Michigan has to win The Game one of these years. Right?
Wrong. Statistically, the Wolverines could keep losing forever. Just as an ant never defeats a shoe, Michigan has no guarantee of beating the Buckeyes again.
Ohio State has won five straight against UM, and 14 of the last 16 (counting the vacated win of 2010). No cosmic law exists to get Michigan off the schneid. Only spacey Jim Harbaugh and the maize and blue can accomplish that for themselves.
Anecdotally, however, the Wolverines are sitting pretty. History has a way of humbling the proud, and Buckeye Nation naturally is getting a wee bit close to becoming cocky. At least among the younger fans.
Who can blame them? Many were not yet born or too young to remember how Ohio State fans felt during the 1990s, when Michigan was 10-2-1 against the Buckeyes during the John Cooper era (1988 to 2000). In the thick of that morass, more than one OSU fan wondered, “Will we ever win this thing again?”
I know several Michigan fanatics asking the same question today. Realistically, they know they will. But it has to actually happen before they can allow themselves to believe. On the flip side, just this week I heard this from an Ohio State fan: “We got this one. No problem.”
Oh ye of too much faith. Perhaps a history lesson is in order? But first, allow me to fill you in on what it feels like to be a Missedagain fan today. If the Wolverines wore an alternate uniform, it would feature sackcloth and ashes, because one truism of The Game is that the losses hurt more than the wins heal.
Former Ohio State receiver Dee Miller played during the Cooper era (1994 to ’98), and though he owns two sets of gold pants — OSU won during his redshirt year as a freshman, and again in his senior season — it is the three losses in between that prevent him from enjoying a restful sleep this week.
“Every time I go and speak somewhere, people ask, ‘Did you play for Tress?’ ” Miller said. “And I tell them, ‘No for Coop.’ And then they give me this look like, ‘Aw, man, you didn’t do well against Michigan.’ ”
At least Miller got to experience those two wins against TTUN, because if he had not …
“My peers who don’t have any gold pants, it still affects them,” he said.
Mike Stock was an assistant coach under Cooper from 1992 to ’94. During those three seasons the Buckeyes defeated Michigan once, tied once and lost once, but Stock mostly remembers the tie and loss.
“The game we lost (1993) was the one we were supposed to win,” said Stock, who spent most of his coaching career in the NFL. “We would have gone to the Rose Bowl, but we laid an egg. And Michigan had four losses that year.”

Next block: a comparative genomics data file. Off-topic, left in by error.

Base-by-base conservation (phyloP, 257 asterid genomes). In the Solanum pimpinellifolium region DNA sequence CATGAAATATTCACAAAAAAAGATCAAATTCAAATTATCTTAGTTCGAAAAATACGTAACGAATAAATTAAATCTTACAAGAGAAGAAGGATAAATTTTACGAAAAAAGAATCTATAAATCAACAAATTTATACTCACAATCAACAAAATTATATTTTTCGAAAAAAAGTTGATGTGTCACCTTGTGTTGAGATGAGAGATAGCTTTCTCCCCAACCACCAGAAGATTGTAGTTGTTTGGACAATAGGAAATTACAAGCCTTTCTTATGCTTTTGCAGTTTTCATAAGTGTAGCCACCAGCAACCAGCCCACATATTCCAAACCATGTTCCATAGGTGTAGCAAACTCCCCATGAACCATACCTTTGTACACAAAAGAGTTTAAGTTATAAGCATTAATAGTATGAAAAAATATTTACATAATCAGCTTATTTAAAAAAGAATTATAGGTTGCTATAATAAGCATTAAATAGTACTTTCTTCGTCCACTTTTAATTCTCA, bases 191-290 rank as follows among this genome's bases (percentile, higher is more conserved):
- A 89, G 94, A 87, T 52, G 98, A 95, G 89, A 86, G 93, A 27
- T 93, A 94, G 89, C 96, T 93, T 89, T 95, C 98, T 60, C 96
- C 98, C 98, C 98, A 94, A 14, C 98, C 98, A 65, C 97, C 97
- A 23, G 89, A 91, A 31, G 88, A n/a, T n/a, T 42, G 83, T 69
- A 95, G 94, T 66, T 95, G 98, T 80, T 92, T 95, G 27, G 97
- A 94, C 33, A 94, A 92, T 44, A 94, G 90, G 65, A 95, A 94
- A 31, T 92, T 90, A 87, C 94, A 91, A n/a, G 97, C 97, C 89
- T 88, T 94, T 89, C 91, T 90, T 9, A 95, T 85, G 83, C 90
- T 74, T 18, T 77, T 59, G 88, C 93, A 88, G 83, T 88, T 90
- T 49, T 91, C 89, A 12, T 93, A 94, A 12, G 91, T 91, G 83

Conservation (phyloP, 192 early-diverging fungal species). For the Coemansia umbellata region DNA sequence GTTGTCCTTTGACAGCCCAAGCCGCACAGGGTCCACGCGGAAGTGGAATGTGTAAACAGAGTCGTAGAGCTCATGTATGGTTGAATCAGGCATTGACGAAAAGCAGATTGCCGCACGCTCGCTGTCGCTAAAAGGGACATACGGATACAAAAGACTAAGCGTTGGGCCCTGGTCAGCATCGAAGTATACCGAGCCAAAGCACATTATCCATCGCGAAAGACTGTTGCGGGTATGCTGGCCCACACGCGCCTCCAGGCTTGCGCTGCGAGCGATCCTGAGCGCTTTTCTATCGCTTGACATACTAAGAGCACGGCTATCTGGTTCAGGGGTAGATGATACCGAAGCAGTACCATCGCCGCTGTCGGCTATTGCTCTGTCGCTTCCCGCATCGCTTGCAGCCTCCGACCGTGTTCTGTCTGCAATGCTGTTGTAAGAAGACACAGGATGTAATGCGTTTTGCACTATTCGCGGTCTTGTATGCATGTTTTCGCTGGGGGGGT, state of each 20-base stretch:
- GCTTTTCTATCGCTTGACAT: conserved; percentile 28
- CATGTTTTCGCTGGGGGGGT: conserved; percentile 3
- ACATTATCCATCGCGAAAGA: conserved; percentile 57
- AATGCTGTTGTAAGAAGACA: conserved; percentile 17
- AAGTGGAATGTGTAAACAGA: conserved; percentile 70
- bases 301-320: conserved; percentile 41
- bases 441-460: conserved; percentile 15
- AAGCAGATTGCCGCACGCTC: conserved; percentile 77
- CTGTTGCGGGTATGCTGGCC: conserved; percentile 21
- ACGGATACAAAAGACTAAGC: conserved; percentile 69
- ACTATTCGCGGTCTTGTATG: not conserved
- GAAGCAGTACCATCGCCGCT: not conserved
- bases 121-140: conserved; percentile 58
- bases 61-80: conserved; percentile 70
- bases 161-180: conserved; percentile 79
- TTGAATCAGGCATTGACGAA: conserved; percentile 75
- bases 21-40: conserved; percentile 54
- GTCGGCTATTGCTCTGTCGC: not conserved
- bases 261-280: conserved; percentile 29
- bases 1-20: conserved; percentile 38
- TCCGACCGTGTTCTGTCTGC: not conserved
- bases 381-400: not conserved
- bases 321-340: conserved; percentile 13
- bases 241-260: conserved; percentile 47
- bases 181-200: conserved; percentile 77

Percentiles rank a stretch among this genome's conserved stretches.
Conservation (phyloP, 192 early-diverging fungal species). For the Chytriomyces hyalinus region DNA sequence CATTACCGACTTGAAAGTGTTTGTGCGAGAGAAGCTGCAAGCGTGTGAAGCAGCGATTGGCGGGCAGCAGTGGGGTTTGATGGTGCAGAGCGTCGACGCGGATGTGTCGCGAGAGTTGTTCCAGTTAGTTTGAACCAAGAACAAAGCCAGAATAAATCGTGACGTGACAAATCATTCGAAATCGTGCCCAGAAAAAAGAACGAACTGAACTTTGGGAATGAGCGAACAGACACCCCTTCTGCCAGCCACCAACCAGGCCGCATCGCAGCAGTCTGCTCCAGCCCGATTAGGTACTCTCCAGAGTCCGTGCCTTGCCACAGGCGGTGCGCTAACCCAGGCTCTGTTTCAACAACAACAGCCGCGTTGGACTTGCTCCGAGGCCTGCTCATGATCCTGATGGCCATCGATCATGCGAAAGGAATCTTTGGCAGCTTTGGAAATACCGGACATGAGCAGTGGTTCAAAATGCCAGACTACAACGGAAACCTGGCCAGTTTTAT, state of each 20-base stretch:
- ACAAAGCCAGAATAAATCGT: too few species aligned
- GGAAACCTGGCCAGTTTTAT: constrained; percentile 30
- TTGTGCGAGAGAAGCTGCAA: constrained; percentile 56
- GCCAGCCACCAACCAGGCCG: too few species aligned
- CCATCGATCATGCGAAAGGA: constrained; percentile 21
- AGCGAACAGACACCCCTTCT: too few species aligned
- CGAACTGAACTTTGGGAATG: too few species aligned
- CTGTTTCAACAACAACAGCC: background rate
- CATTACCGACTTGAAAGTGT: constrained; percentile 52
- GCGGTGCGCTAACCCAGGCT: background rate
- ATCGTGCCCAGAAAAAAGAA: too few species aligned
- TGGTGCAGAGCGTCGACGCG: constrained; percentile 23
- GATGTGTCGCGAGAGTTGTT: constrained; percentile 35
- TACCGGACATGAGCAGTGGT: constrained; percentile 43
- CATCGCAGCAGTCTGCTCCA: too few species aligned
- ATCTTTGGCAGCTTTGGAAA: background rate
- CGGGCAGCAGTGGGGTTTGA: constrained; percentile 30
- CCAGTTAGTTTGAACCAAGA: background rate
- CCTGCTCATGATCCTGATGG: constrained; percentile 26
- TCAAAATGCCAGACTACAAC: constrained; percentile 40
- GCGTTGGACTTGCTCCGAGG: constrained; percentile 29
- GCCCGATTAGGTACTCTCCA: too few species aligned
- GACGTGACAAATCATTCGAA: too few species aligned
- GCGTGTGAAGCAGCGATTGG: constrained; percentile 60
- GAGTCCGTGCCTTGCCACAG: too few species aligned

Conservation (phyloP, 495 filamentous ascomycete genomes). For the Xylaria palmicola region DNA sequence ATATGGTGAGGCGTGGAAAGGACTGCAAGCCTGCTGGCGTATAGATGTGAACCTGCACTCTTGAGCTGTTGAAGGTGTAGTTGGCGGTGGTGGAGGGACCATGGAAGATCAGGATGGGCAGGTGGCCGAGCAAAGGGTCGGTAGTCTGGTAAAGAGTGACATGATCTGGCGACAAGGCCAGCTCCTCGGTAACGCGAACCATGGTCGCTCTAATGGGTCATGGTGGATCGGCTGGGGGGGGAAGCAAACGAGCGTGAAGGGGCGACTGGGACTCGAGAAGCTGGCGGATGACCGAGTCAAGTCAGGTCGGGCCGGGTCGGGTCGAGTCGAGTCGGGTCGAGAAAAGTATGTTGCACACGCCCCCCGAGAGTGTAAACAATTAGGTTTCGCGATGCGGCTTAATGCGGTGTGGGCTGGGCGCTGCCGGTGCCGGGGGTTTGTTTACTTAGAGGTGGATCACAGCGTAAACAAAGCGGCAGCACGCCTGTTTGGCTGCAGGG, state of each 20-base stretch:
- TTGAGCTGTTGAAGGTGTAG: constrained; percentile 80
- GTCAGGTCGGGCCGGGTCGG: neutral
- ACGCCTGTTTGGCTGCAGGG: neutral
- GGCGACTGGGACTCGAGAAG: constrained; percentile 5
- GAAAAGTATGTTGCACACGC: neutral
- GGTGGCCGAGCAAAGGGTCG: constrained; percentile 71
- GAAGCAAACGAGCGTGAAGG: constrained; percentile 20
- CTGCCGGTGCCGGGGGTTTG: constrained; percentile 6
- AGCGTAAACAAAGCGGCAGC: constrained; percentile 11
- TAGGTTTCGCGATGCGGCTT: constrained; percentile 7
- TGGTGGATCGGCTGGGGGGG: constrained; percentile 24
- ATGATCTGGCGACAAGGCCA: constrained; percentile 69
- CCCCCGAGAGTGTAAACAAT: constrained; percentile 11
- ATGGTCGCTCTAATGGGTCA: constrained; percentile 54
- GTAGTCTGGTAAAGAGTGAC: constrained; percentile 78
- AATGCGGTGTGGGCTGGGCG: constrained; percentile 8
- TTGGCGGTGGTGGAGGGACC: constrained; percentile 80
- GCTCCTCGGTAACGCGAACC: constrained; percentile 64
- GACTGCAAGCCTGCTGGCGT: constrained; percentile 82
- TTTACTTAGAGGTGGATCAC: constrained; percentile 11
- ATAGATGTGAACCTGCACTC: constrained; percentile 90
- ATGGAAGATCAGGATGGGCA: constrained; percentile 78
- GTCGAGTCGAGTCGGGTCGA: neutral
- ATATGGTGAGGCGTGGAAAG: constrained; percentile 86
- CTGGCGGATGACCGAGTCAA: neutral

You paying attention, young’uns?
Stock vividly recalls the 13-13 tie in 1992. “Our kids fought hard to come back in that game,” he said, also remembering that OSU president E. Gordon Gee said, “this tie is one of our greatest wins ever,” presumably since it was the first time in his first five seasons that Cooper had not lost to UM.
But the 28-0 loss to the Wolverines in Ann Arbor is burned even more into Stock’s brain.
“As both a player and a coach, that was one of the most disappointing competitions I’ve ever been involved with,” he said.
Like today, the Wolverines were underdogs. Like then, that label mostly is meaningless.
“You’ve got to understand it’s a different game in Michigan, in the Big House,” Stock said.
But different enough for the Wolverines to pull the upset?
“It ebbs and flows,” Miller said of the rivalry. “Unfortunately, when it ebbed and flowed in the ’90s, we were on the wrong side of that.”
Much has been written about Ohio State’s inability to find much success against Michigan in that decade. Miller’s own view is that The Game almost meant too much to the Buckeyes, which sounds ridiculous given the importance of the rivalry. But he explained how players got tight during the week because they were too intense.
“You hear, ‘You can’t overprepare for Michigan.’ I get that, but as athletes you still want the normal flow of (practice),” Miller said. “It’s the Michigan game, OK, but let’s stay in our mode, what got us here.”
Miller recalled wincing in 2001 when Ohio State coach Jim Tressel announced at halftime of an OSU basketball game that fans would be proud of the Buckeyes “in 310 days in Ann Arbor, Michigan.”
“I was like, ‘Don’t jinx yourself.’ But Tress was an Ohio guy. Not to say that Coop didn’t understand what the rivalry meant, but Tressel’s focus was a little different. I’m not sure what he did, but he started it and it has been going ever since.”
Will it keep going? Even Cooper’s teams beat Michigan twice. It happens, even when few think it should.